If you can’t pay your debts, it’s understandable that you would be under significant pressure. You want to avoid going bankrupt and losing everything you own.
This pressure can often lead to people making poor financial decisions that land them in even greater trouble.
There are six main things you SHOULD NOT do if you can’t pay your debts and are facing bankruptcy. These are:
- Transfer assets for less than fair value
- Borrow money from family and friends if it can’t be repaid
- Pay certain creditors in priority to others
- Put off dealing with your debts
- Draw money from your super fund
- Obtain advice from unregulated and unqualified advisors
1. Transfer assets for less than fair value
If someone facing bankruptcy owns a home (usually with a spouse) saving it will usually be a priority.
This is absolutely the wrong thing to do and in certain circumstances can lead to imprisonment of up to five years.
Remember: If you want to sell or transfer assets prior to bankruptcy, do it properly for fair value. You may even use the funds you receive to try to settle creditors’ debts to avoid bankruptcy!
2. Borrow money from family & friends if it can’t be repaid
It is unfortunately a common scenario that, where people can’t borrow money from a bank, they borrow from family and friends. This is only a suitable option if it will result in all your unrelated debts being paid in full so that you aren’t at risk of bankruptcy and can pay off your debts to family over time.
If you are absolutely set on borrowing money from family, at the time of advancing the monies your family members should consider taking security over your assets (property, vehicles and other investments, etc.) so that they have greater protection should you be made bankrupt.
3. Pay certain creditors in priority to others
This may involve you paying debts owed to related entities (such as companies and/or family members) before other unrelated creditors.
These payments can be considered ‘unfair preference payments’ if made within six months of you declaring bankruptcy or the date that your creditor’s petition was issued.
In such cases, a trustee may recover the payments for the benefit of your bankrupt estate.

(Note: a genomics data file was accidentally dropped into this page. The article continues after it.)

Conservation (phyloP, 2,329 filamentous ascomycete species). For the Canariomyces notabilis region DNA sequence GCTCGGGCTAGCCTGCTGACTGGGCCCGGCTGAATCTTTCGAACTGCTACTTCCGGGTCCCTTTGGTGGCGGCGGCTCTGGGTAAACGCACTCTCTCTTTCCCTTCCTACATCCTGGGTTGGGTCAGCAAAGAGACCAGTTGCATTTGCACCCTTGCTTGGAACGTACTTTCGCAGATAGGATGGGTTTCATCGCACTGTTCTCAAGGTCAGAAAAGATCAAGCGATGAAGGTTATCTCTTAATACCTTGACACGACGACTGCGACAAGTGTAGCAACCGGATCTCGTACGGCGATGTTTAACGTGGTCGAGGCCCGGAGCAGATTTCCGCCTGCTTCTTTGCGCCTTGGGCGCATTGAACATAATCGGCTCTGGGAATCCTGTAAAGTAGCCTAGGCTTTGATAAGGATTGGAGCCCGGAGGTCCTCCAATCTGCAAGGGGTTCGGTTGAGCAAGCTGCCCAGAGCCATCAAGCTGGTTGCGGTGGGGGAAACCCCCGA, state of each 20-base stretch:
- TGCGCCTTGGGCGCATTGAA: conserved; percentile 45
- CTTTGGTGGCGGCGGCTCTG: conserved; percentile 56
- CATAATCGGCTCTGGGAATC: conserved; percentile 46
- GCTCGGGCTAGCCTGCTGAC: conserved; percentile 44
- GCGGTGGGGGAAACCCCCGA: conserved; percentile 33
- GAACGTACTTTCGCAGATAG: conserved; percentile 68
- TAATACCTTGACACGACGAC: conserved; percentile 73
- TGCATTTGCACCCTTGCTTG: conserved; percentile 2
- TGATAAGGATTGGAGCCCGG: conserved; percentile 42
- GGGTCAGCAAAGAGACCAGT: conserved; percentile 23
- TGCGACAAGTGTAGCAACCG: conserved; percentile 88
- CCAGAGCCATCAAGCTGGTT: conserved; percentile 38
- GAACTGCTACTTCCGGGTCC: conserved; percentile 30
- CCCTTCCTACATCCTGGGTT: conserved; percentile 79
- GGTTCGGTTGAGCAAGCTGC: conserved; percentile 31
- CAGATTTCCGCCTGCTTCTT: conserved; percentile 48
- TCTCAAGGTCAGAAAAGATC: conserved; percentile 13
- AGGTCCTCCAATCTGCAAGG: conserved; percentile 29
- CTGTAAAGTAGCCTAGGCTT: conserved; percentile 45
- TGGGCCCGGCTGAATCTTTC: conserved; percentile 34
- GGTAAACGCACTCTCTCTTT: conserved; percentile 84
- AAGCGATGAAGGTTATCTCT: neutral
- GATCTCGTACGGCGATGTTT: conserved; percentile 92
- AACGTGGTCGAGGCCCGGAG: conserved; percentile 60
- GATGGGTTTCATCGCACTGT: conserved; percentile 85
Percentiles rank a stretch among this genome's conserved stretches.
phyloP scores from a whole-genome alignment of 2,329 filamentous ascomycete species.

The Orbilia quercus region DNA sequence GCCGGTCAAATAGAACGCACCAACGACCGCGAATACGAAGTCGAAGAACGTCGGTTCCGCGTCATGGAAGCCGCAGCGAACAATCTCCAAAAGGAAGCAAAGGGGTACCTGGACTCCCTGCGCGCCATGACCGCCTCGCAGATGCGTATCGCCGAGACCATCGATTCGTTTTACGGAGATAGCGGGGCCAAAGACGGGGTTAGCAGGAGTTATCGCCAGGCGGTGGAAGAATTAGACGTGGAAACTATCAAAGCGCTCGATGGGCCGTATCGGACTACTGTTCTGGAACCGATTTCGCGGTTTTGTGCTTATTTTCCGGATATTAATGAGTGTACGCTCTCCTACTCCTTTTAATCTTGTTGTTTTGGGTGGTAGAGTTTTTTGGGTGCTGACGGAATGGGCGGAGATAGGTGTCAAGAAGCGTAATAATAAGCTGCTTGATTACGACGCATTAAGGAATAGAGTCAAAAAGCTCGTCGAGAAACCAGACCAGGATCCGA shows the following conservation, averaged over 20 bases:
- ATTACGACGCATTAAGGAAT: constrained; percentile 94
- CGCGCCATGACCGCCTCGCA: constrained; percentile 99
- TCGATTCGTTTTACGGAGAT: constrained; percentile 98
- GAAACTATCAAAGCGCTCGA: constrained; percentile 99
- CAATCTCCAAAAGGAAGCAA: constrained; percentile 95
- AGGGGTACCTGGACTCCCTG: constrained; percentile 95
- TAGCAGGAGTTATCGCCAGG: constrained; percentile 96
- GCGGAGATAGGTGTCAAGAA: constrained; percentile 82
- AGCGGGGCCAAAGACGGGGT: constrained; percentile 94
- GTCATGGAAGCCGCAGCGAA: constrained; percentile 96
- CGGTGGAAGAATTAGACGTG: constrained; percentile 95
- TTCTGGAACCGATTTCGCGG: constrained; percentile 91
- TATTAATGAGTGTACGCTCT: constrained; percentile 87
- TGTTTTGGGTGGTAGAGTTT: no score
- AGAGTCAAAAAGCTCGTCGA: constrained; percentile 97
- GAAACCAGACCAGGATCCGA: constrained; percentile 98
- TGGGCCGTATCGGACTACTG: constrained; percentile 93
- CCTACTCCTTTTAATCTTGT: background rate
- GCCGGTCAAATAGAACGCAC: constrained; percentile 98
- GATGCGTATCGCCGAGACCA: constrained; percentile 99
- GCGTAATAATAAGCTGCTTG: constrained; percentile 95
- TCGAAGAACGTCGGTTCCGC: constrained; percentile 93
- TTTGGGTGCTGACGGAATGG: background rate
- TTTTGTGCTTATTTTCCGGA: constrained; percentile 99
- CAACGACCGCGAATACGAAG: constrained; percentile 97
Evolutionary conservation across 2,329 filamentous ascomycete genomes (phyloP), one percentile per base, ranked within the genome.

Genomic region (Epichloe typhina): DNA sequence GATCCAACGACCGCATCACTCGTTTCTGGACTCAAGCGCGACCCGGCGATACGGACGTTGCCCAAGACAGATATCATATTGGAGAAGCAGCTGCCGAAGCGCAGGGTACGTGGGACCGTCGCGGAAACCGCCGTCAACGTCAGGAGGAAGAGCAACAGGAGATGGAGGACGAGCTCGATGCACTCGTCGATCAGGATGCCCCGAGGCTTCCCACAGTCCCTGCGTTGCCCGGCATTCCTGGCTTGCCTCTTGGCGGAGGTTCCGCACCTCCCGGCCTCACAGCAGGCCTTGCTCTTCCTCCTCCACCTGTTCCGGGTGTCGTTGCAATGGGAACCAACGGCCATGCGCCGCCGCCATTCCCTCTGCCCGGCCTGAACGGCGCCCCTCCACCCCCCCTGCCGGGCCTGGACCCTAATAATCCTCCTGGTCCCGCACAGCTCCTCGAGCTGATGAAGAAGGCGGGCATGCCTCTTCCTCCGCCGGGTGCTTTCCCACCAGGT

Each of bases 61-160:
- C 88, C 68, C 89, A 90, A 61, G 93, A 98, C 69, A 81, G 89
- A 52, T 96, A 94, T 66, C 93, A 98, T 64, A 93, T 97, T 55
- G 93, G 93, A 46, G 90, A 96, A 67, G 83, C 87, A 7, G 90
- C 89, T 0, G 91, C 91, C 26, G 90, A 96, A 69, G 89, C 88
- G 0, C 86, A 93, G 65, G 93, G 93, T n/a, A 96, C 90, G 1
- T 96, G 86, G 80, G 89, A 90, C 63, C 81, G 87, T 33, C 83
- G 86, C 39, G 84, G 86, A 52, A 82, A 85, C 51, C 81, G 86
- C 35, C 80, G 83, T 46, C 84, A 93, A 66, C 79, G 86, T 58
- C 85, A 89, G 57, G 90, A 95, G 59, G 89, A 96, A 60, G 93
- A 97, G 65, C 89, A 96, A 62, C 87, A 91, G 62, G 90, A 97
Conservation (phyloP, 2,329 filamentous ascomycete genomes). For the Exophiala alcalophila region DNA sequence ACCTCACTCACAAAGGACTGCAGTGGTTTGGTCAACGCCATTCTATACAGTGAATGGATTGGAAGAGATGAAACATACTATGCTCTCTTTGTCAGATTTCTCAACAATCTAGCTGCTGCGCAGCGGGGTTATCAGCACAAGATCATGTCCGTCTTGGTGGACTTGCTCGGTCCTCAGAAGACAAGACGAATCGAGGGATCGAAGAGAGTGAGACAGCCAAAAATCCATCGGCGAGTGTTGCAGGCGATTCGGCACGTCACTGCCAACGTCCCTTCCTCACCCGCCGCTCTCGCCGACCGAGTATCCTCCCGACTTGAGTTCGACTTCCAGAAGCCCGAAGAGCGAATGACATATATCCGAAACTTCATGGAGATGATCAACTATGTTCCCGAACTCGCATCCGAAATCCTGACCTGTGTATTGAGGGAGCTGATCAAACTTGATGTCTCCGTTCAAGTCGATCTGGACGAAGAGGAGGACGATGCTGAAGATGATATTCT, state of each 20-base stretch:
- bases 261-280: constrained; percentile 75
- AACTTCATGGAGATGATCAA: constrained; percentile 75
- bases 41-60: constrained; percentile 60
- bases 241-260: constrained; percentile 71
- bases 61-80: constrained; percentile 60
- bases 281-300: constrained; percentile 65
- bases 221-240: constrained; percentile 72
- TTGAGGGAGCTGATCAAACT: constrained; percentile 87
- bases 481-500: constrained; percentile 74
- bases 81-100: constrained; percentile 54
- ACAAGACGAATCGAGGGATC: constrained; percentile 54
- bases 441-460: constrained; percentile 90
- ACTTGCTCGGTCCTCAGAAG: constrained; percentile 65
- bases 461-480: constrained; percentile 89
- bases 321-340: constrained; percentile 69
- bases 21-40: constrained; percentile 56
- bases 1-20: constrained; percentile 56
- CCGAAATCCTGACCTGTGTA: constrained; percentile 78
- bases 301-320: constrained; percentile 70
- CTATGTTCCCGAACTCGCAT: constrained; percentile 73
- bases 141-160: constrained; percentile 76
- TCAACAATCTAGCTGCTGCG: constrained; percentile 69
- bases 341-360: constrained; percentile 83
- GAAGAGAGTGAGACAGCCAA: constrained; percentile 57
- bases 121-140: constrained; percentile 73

4. Put off dealing with your debts
It’s easy to be overwhelmed if you can’t pay your debts. This can lead to you avoiding making any decisions on your financial future because it is all too much.
However, proactively dealing with your debts can sometimes help you avoid bankruptcy.
The sooner you act, the greater chance you have of successfully settling the debts you owe. If you cannot achieve this, at least acting before your creditors do means you can choose when, how, and with whom you go bankrupt.
By then, you would have been able to receive reliable advice from a bankruptcy trustee on the effect that bankruptcy would have on you.
5. Draw money from your super fund
If you can’t pay your debts and end up bankrupt, assuming you haven’t made any large transfers to your super fund to avoid creditors getting the money, your superannuation is protected.
This means a bankruptcy trustee cannot touch your super. Everything in your fund at the date of bankruptcy will remain yours.
Drawing anything from your super before bankruptcy means this money WILL be taken by your bankruptcy trustee.
If you can’t pay your debts, don’t jeopardise your future by sacrificing your super in an effort to avoid bankruptcy.
6. Obtain advice from unregulated & unqualified advisors
There are many unregulated advisors and firms out there offering services to people facing bankruptcy to protect their assets and avoid paying creditors.
In many cases, these advisors promote illegal actions to try to frustrate trustees and creditors.
Unfortunately for bankrupts that follow this advice, they are the ones left holding the can when it comes time for criminal action to be taken by AFSA.
If you can’t pay your debts and are facing bankruptcy, we offer reliable advice on what you should do next. Get in touch on 1300 4 CACTUS or chat with us via the live chat window on our site.